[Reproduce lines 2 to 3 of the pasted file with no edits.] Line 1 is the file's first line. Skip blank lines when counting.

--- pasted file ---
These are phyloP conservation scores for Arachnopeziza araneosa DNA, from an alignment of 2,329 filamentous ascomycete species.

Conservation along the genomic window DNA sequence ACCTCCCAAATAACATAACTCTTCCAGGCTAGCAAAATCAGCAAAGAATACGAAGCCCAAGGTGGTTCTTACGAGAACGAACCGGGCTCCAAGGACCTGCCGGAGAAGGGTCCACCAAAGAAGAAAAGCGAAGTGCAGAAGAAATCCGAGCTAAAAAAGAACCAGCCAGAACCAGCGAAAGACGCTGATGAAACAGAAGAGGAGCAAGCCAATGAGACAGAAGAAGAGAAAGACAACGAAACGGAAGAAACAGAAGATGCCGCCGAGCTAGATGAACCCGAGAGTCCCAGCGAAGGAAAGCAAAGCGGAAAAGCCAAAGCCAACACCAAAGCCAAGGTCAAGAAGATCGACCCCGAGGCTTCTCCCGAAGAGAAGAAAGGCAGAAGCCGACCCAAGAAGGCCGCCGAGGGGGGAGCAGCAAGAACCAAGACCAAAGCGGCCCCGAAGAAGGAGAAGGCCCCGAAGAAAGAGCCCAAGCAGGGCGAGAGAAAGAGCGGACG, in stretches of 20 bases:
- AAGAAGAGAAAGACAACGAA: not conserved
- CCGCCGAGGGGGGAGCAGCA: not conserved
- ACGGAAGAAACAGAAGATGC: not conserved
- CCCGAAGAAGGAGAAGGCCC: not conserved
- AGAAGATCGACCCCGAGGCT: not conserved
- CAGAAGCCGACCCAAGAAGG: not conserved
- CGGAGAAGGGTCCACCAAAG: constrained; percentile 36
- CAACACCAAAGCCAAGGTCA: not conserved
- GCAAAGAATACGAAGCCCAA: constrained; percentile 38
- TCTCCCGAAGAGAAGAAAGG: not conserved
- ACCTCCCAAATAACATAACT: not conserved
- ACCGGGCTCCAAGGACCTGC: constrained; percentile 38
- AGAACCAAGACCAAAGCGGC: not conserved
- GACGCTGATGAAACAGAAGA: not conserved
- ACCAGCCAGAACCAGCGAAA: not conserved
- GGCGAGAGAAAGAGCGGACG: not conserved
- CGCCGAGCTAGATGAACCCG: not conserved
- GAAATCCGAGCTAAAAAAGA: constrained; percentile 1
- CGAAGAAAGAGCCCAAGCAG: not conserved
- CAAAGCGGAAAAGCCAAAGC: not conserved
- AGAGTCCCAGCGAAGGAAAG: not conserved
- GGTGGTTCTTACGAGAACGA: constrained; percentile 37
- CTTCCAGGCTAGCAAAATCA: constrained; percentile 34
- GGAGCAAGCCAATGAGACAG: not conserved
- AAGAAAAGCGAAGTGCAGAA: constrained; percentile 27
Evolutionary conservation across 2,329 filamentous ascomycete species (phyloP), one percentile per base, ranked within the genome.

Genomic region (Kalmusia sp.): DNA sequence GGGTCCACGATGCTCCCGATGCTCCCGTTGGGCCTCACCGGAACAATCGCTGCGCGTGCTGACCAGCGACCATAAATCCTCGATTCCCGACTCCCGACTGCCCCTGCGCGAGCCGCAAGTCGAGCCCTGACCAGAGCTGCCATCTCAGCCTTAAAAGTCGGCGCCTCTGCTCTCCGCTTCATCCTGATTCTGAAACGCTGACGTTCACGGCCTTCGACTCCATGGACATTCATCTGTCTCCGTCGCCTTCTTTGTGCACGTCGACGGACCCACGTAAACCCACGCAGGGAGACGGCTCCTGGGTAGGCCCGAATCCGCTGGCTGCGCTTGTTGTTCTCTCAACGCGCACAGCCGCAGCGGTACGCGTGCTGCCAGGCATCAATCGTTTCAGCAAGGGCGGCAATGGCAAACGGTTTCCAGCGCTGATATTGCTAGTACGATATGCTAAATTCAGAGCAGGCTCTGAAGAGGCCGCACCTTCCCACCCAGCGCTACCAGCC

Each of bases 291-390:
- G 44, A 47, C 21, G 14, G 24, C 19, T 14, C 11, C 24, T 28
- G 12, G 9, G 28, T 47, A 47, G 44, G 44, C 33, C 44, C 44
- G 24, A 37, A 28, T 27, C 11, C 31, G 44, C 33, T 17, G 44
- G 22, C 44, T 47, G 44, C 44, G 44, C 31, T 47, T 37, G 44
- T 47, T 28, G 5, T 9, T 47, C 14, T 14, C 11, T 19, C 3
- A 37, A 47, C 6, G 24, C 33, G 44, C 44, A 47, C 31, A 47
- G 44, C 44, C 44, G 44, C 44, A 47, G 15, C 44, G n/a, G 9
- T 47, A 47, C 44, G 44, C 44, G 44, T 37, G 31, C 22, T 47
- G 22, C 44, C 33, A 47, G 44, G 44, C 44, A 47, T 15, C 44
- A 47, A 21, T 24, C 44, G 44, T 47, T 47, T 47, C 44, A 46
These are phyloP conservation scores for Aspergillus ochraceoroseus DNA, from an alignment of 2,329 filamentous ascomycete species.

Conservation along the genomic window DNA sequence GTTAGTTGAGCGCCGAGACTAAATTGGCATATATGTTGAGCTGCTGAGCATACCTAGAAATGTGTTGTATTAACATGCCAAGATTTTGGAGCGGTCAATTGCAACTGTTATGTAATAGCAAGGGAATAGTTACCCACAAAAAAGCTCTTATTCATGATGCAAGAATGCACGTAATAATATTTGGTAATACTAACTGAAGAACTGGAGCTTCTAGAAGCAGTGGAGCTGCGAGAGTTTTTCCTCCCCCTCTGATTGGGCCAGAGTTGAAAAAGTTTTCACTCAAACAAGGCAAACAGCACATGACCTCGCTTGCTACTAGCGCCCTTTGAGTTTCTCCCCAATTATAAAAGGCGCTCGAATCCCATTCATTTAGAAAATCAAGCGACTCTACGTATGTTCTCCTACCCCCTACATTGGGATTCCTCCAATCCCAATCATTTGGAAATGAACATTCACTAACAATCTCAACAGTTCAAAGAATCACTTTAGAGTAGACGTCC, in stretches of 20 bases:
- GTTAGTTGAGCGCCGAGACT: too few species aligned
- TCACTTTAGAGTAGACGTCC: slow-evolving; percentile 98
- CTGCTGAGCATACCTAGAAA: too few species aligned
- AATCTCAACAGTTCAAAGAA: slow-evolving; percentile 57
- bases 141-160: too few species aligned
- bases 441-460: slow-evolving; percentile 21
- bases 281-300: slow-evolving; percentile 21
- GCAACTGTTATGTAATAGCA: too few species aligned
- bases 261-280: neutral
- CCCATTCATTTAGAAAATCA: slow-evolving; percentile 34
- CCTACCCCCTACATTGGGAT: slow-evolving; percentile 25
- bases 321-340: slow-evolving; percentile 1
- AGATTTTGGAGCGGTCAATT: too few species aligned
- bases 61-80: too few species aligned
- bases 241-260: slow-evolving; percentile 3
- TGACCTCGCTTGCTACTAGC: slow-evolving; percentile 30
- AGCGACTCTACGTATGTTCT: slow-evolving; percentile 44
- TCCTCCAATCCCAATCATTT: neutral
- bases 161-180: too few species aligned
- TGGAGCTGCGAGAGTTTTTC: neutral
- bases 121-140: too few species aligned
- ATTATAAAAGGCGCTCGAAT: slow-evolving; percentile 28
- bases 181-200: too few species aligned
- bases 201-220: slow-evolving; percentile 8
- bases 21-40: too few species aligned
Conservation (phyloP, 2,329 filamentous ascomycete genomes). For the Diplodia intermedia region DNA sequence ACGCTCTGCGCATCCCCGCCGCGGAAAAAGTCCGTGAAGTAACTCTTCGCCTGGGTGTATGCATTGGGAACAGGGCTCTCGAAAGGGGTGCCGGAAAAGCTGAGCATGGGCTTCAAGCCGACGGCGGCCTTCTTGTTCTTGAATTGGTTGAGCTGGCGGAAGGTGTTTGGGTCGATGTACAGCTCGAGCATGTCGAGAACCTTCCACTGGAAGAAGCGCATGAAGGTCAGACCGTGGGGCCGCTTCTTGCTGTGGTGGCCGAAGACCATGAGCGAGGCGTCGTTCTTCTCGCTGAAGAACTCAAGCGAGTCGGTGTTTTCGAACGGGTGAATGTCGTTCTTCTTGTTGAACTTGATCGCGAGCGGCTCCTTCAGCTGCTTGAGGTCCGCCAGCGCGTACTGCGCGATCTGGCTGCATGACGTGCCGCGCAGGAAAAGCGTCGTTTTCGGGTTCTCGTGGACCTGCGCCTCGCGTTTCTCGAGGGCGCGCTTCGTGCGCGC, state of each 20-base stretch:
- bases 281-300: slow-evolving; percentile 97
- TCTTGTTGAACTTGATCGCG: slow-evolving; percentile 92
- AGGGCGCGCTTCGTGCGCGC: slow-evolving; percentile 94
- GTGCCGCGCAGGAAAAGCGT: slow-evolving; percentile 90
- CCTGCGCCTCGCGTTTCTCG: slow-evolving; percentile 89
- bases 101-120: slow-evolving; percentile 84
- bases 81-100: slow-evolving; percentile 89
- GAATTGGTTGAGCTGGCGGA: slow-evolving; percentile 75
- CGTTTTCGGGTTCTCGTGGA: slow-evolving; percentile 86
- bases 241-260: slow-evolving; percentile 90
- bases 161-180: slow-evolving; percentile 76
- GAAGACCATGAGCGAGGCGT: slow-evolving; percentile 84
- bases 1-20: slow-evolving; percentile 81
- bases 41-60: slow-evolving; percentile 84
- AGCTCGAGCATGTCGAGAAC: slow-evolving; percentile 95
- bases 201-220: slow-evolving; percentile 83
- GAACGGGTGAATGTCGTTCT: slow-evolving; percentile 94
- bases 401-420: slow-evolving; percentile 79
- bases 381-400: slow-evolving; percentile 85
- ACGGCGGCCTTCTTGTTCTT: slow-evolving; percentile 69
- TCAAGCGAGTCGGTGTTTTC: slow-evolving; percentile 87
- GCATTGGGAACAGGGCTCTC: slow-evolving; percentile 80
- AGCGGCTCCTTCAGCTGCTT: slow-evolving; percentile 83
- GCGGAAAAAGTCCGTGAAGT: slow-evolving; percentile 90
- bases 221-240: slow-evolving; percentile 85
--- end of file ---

Conservation along the genomic window DNA sequence ACCTCCCAAATAACATAACTCTTCCAGGCTAGCAAAATCAGCAAAGAATACGAAGCCCAAGGTGGTTCTTACGAGAACGAACCGGGCTCCAAGGACCTGCCGGAGAAGGGTCCACCAAAGAAGAAAAGCGAAGTGCAGAAGAAATCCGAGCTAAAAAAGAACCAGCCAGAACCAGCGAAAGACGCTGATGAAACAGAAGAGGAGCAAGCCAATGAGACAGAAGAAGAGAAAGACAACGAAACGGAAGAAACAGAAGATGCCGCCGAGCTAGATGAACCCGAGAGTCCCAGCGAAGGAAAGCAAAGCGGAAAAGCCAAAGCCAACACCAAAGCCAAGGTCAAGAAGATCGACCCCGAGGCTTCTCCCGAAGAGAAGAAAGGCAGAAGCCGACCCAAGAAGGCCGCCGAGGGGGGAGCAGCAAGAACCAAGACCAAAGCGGCCCCGAAGAAGGAGAAGGCCCCGAAGAAAGAGCCCAAGCAGGGCGAGAGAAAGAGCGGACG, in stretches of 20 bases:
- AAGAAGAGAAAGACAACGAA: not conserved